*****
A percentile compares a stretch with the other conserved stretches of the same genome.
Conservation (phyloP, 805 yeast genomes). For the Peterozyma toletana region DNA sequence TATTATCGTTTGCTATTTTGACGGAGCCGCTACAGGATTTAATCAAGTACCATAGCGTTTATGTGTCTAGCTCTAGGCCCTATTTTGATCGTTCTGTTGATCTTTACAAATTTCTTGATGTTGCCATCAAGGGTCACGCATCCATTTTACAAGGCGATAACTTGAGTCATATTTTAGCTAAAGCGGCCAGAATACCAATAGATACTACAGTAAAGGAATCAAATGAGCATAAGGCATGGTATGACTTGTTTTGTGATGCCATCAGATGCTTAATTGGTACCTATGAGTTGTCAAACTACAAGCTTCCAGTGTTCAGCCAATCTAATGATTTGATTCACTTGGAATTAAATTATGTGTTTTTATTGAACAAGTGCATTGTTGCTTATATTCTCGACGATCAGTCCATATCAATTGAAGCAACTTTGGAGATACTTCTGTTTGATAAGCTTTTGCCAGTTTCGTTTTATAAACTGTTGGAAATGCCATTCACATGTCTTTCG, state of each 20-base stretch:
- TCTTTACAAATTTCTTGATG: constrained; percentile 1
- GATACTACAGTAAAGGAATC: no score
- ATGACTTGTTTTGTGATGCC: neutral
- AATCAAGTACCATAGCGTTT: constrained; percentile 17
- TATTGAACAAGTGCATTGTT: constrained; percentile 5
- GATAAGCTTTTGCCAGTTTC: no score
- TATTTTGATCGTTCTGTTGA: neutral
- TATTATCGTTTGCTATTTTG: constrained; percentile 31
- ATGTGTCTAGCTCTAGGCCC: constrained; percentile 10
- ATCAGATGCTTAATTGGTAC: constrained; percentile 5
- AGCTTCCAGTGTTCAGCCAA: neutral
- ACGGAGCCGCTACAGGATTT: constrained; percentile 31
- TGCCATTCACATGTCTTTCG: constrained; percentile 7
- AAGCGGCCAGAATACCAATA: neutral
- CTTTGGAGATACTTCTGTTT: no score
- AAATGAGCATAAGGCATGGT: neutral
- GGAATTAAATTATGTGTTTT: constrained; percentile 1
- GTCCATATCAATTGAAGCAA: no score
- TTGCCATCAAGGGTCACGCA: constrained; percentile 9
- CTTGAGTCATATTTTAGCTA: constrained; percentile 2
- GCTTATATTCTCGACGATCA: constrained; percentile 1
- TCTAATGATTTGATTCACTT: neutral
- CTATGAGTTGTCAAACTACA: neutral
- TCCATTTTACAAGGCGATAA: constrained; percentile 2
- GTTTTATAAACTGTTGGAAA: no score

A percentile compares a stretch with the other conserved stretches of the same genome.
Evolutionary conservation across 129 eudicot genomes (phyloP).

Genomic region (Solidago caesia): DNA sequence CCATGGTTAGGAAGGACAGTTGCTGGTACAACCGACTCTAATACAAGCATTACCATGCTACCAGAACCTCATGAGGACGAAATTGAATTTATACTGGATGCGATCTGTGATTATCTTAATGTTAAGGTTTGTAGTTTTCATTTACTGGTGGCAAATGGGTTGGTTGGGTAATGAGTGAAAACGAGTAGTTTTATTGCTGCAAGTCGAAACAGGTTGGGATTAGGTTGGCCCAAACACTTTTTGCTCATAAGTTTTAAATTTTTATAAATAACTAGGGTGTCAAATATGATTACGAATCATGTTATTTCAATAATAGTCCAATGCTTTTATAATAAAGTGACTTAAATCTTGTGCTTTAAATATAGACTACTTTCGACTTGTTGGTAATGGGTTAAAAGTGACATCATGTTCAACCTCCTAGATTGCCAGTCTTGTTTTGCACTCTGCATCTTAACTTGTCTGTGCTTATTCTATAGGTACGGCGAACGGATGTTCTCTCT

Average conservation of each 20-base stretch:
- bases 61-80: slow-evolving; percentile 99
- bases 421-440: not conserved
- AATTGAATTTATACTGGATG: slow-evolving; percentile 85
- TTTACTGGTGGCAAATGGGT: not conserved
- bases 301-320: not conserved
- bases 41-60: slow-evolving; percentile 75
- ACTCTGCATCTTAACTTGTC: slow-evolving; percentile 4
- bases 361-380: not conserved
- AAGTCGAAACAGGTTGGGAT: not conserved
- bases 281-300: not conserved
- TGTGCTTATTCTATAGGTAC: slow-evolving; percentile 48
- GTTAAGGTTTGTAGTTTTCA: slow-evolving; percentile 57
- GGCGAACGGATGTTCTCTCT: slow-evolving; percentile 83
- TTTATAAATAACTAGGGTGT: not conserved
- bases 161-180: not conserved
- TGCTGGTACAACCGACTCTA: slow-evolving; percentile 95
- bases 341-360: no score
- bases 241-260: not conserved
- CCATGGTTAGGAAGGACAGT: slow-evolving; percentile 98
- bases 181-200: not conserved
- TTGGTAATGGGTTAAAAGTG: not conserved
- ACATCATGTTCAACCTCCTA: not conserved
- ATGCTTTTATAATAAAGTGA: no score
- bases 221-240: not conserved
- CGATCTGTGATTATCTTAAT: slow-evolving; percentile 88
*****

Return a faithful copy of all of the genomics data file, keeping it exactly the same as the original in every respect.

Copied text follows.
A percentile compares a stretch with the other conserved stretches of the same genome.
Conservation (phyloP, 805 yeast genomes). For the Peterozyma toletana region DNA sequence TATTATCGTTTGCTATTTTGACGGAGCCGCTACAGGATTTAATCAAGTACCATAGCGTTTATGTGTCTAGCTCTAGGCCCTATTTTGATCGTTCTGTTGATCTTTACAAATTTCTTGATGTTGCCATCAAGGGTCACGCATCCATTTTACAAGGCGATAACTTGAGTCATATTTTAGCTAAAGCGGCCAGAATACCAATAGATACTACAGTAAAGGAATCAAATGAGCATAAGGCATGGTATGACTTGTTTTGTGATGCCATCAGATGCTTAATTGGTACCTATGAGTTGTCAAACTACAAGCTTCCAGTGTTCAGCCAATCTAATGATTTGATTCACTTGGAATTAAATTATGTGTTTTTATTGAACAAGTGCATTGTTGCTTATATTCTCGACGATCAGTCCATATCAATTGAAGCAACTTTGGAGATACTTCTGTTTGATAAGCTTTTGCCAGTTTCGTTTTATAAACTGTTGGAAATGCCATTCACATGTCTTTCG, state of each 20-base stretch:
- TCTTTACAAATTTCTTGATG: constrained; percentile 1
- GATACTACAGTAAAGGAATC: no score
- ATGACTTGTTTTGTGATGCC: neutral
- AATCAAGTACCATAGCGTTT: constrained; percentile 17
- TATTGAACAAGTGCATTGTT: constrained; percentile 5
- GATAAGCTTTTGCCAGTTTC: no score
- TATTTTGATCGTTCTGTTGA: neutral
- TATTATCGTTTGCTATTTTG: constrained; percentile 31
- ATGTGTCTAGCTCTAGGCCC: constrained; percentile 10
- ATCAGATGCTTAATTGGTAC: constrained; percentile 5
- AGCTTCCAGTGTTCAGCCAA: neutral
- ACGGAGCCGCTACAGGATTT: constrained; percentile 31
- TGCCATTCACATGTCTTTCG: constrained; percentile 7
- AAGCGGCCAGAATACCAATA: neutral
- CTTTGGAGATACTTCTGTTT: no score
- AAATGAGCATAAGGCATGGT: neutral
- GGAATTAAATTATGTGTTTT: constrained; percentile 1
- GTCCATATCAATTGAAGCAA: no score
- TTGCCATCAAGGGTCACGCA: constrained; percentile 9
- CTTGAGTCATATTTTAGCTA: constrained; percentile 2
- GCTTATATTCTCGACGATCA: constrained; percentile 1
- TCTAATGATTTGATTCACTT: neutral
- CTATGAGTTGTCAAACTACA: neutral
- TCCATTTTACAAGGCGATAA: constrained; percentile 2
- GTTTTATAAACTGTTGGAAA: no score

A percentile compares a stretch with the other conserved stretches of the same genome.
Evolutionary conservation across 129 eudicot genomes (phyloP).

Genomic region (Solidago caesia): DNA sequence CCATGGTTAGGAAGGACAGTTGCTGGTACAACCGACTCTAATACAAGCATTACCATGCTACCAGAACCTCATGAGGACGAAATTGAATTTATACTGGATGCGATCTGTGATTATCTTAATGTTAAGGTTTGTAGTTTTCATTTACTGGTGGCAAATGGGTTGGTTGGGTAATGAGTGAAAACGAGTAGTTTTATTGCTGCAAGTCGAAACAGGTTGGGATTAGGTTGGCCCAAACACTTTTTGCTCATAAGTTTTAAATTTTTATAAATAACTAGGGTGTCAAATATGATTACGAATCATGTTATTTCAATAATAGTCCAATGCTTTTATAATAAAGTGACTTAAATCTTGTGCTTTAAATATAGACTACTTTCGACTTGTTGGTAATGGGTTAAAAGTGACATCATGTTCAACCTCCTAGATTGCCAGTCTTGTTTTGCACTCTGCATCTTAACTTGTCTGTGCTTATTCTATAGGTACGGCGAACGGATGTTCTCTCT

Average conservation of each 20-base stretch:
- bases 61-80: slow-evolving; percentile 99
- bases 421-440: not conserved
- AATTGAATTTATACTGGATG: slow-evolving; percentile 85
- TTTACTGGTGGCAAATGGGT: not conserved
- bases 301-320: not conserved
- bases 41-60: slow-evolving; percentile 75
- ACTCTGCATCTTAACTTGTC: slow-evolving; percentile 4
- bases 361-380: not conserved
- AAGTCGAAACAGGTTGGGAT: not conserved
- bases 281-300: not conserved
- TGTGCTTATTCTATAGGTAC: slow-evolving; percentile 48
- GTTAAGGTTTGTAGTTTTCA: slow-evolving; percentile 57
- GGCGAACGGATGTTCTCTCT: slow-evolving; percentile 83
- TTTATAAATAACTAGGGTGT: not conserved
- bases 161-180: not conserved
- TGCTGGTACAACCGACTCTA: slow-evolving; percentile 95
- bases 341-360: no score
- bases 241-260: not conserved
- CCATGGTTAGGAAGGACAGT: slow-evolving; percentile 98
- bases 181-200: not conserved
- TTGGTAATGGGTTAAAAGTG: not conserved
- ACATCATGTTCAACCTCCTA: not conserved
- ATGCTTTTATAATAAAGTGA: no score
- bases 221-240: not conserved
- CGATCTGTGATTATCTTAAT: slow-evolving; percentile 88